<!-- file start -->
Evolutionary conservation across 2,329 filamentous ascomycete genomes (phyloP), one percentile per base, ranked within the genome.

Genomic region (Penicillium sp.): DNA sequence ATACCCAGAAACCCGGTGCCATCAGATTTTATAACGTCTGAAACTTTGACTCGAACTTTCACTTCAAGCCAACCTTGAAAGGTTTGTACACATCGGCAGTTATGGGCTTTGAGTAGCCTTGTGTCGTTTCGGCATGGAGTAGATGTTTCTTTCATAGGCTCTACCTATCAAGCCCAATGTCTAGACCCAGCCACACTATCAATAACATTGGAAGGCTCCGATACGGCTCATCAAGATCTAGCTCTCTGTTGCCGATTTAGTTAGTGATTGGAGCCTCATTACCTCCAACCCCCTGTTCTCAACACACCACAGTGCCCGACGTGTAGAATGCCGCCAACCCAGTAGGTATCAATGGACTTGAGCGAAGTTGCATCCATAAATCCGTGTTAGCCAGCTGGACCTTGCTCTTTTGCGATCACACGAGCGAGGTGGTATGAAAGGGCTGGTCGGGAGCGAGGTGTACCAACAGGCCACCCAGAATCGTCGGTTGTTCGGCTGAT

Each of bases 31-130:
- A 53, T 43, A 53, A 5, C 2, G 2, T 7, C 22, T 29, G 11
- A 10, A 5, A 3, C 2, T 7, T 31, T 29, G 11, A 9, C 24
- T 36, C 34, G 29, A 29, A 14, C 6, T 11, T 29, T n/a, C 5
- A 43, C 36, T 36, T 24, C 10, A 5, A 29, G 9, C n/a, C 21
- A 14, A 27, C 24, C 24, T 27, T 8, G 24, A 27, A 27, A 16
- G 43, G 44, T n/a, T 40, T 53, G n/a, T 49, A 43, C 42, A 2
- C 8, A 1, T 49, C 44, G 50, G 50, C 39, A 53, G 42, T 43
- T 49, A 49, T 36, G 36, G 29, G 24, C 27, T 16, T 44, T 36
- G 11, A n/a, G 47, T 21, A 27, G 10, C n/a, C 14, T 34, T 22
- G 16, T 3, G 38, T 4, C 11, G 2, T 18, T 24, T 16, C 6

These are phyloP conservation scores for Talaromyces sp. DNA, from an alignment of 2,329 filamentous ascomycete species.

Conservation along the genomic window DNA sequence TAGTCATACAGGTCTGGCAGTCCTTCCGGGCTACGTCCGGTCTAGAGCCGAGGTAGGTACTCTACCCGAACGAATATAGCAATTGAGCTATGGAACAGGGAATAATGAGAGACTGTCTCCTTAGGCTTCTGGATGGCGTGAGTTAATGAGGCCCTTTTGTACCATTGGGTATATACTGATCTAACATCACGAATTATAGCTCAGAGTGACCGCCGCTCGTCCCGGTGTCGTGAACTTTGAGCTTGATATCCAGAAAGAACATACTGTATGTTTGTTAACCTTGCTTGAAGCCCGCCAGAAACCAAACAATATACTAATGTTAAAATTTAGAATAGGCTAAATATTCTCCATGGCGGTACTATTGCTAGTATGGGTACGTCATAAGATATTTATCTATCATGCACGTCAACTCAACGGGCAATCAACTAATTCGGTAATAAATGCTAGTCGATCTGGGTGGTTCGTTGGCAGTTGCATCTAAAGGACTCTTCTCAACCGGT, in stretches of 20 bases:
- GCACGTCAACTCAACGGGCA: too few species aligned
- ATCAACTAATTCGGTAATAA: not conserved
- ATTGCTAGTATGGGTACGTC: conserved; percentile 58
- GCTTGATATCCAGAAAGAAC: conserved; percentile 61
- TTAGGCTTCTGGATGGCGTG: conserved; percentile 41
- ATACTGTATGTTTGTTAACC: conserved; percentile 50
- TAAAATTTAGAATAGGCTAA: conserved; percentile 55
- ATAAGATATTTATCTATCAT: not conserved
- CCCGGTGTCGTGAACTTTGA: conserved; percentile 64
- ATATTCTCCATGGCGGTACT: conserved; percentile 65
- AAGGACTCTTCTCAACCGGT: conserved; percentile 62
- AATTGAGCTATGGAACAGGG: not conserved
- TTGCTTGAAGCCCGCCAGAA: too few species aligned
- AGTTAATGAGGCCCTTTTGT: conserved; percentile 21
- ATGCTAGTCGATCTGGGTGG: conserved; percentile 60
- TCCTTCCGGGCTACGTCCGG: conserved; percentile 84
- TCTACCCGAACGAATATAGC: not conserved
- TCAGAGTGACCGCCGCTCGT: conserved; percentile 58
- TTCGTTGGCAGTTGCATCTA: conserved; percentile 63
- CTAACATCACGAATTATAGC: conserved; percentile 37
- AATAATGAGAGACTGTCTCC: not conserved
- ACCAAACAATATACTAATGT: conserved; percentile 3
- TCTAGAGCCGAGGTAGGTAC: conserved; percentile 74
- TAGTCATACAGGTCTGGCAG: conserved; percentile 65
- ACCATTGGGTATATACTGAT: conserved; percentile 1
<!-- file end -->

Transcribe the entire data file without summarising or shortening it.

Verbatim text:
Evolutionary conservation across 2,329 filamentous ascomycete genomes (phyloP), one percentile per base, ranked within the genome.

Genomic region (Penicillium sp.): DNA sequence ATACCCAGAAACCCGGTGCCATCAGATTTTATAACGTCTGAAACTTTGACTCGAACTTTCACTTCAAGCCAACCTTGAAAGGTTTGTACACATCGGCAGTTATGGGCTTTGAGTAGCCTTGTGTCGTTTCGGCATGGAGTAGATGTTTCTTTCATAGGCTCTACCTATCAAGCCCAATGTCTAGACCCAGCCACACTATCAATAACATTGGAAGGCTCCGATACGGCTCATCAAGATCTAGCTCTCTGTTGCCGATTTAGTTAGTGATTGGAGCCTCATTACCTCCAACCCCCTGTTCTCAACACACCACAGTGCCCGACGTGTAGAATGCCGCCAACCCAGTAGGTATCAATGGACTTGAGCGAAGTTGCATCCATAAATCCGTGTTAGCCAGCTGGACCTTGCTCTTTTGCGATCACACGAGCGAGGTGGTATGAAAGGGCTGGTCGGGAGCGAGGTGTACCAACAGGCCACCCAGAATCGTCGGTTGTTCGGCTGAT

Each of bases 31-130:
- A 53, T 43, A 53, A 5, C 2, G 2, T 7, C 22, T 29, G 11
- A 10, A 5, A 3, C 2, T 7, T 31, T 29, G 11, A 9, C 24
- T 36, C 34, G 29, A 29, A 14, C 6, T 11, T 29, T n/a, C 5
- A 43, C 36, T 36, T 24, C 10, A 5, A 29, G 9, C n/a, C 21
- A 14, A 27, C 24, C 24, T 27, T 8, G 24, A 27, A 27, A 16
- G 43, G 44, T n/a, T 40, T 53, G n/a, T 49, A 43, C 42, A 2
- C 8, A 1, T 49, C 44, G 50, G 50, C 39, A 53, G 42, T 43
- T 49, A 49, T 36, G 36, G 29, G 24, C 27, T 16, T 44, T 36
- G 11, A n/a, G 47, T 21, A 27, G 10, C n/a, C 14, T 34, T 22
- G 16, T 3, G 38, T 4, C 11, G 2, T 18, T 24, T 16, C 6

These are phyloP conservation scores for Talaromyces sp. DNA, from an alignment of 2,329 filamentous ascomycete species.

Conservation along the genomic window DNA sequence TAGTCATACAGGTCTGGCAGTCCTTCCGGGCTACGTCCGGTCTAGAGCCGAGGTAGGTACTCTACCCGAACGAATATAGCAATTGAGCTATGGAACAGGGAATAATGAGAGACTGTCTCCTTAGGCTTCTGGATGGCGTGAGTTAATGAGGCCCTTTTGTACCATTGGGTATATACTGATCTAACATCACGAATTATAGCTCAGAGTGACCGCCGCTCGTCCCGGTGTCGTGAACTTTGAGCTTGATATCCAGAAAGAACATACTGTATGTTTGTTAACCTTGCTTGAAGCCCGCCAGAAACCAAACAATATACTAATGTTAAAATTTAGAATAGGCTAAATATTCTCCATGGCGGTACTATTGCTAGTATGGGTACGTCATAAGATATTTATCTATCATGCACGTCAACTCAACGGGCAATCAACTAATTCGGTAATAAATGCTAGTCGATCTGGGTGGTTCGTTGGCAGTTGCATCTAAAGGACTCTTCTCAACCGGT, in stretches of 20 bases:
- GCACGTCAACTCAACGGGCA: too few species aligned
- ATCAACTAATTCGGTAATAA: not conserved
- ATTGCTAGTATGGGTACGTC: conserved; percentile 58
- GCTTGATATCCAGAAAGAAC: conserved; percentile 61
- TTAGGCTTCTGGATGGCGTG: conserved; percentile 41
- ATACTGTATGTTTGTTAACC: conserved; percentile 50
- TAAAATTTAGAATAGGCTAA: conserved; percentile 55
- ATAAGATATTTATCTATCAT: not conserved
- CCCGGTGTCGTGAACTTTGA: conserved; percentile 64
- ATATTCTCCATGGCGGTACT: conserved; percentile 65
- AAGGACTCTTCTCAACCGGT: conserved; percentile 62
- AATTGAGCTATGGAACAGGG: not conserved
- TTGCTTGAAGCCCGCCAGAA: too few species aligned
- AGTTAATGAGGCCCTTTTGT: conserved; percentile 21
- ATGCTAGTCGATCTGGGTGG: conserved; percentile 60
- TCCTTCCGGGCTACGTCCGG: conserved; percentile 84
- TCTACCCGAACGAATATAGC: not conserved
- TCAGAGTGACCGCCGCTCGT: conserved; percentile 58
- TTCGTTGGCAGTTGCATCTA: conserved; percentile 63
- CTAACATCACGAATTATAGC: conserved; percentile 37
- AATAATGAGAGACTGTCTCC: not conserved
- ACCAAACAATATACTAATGT: conserved; percentile 3
- TCTAGAGCCGAGGTAGGTAC: conserved; percentile 74
- TAGTCATACAGGTCTGGCAG: conserved; percentile 65
- ACCATTGGGTATATACTGAT: conserved; percentile 1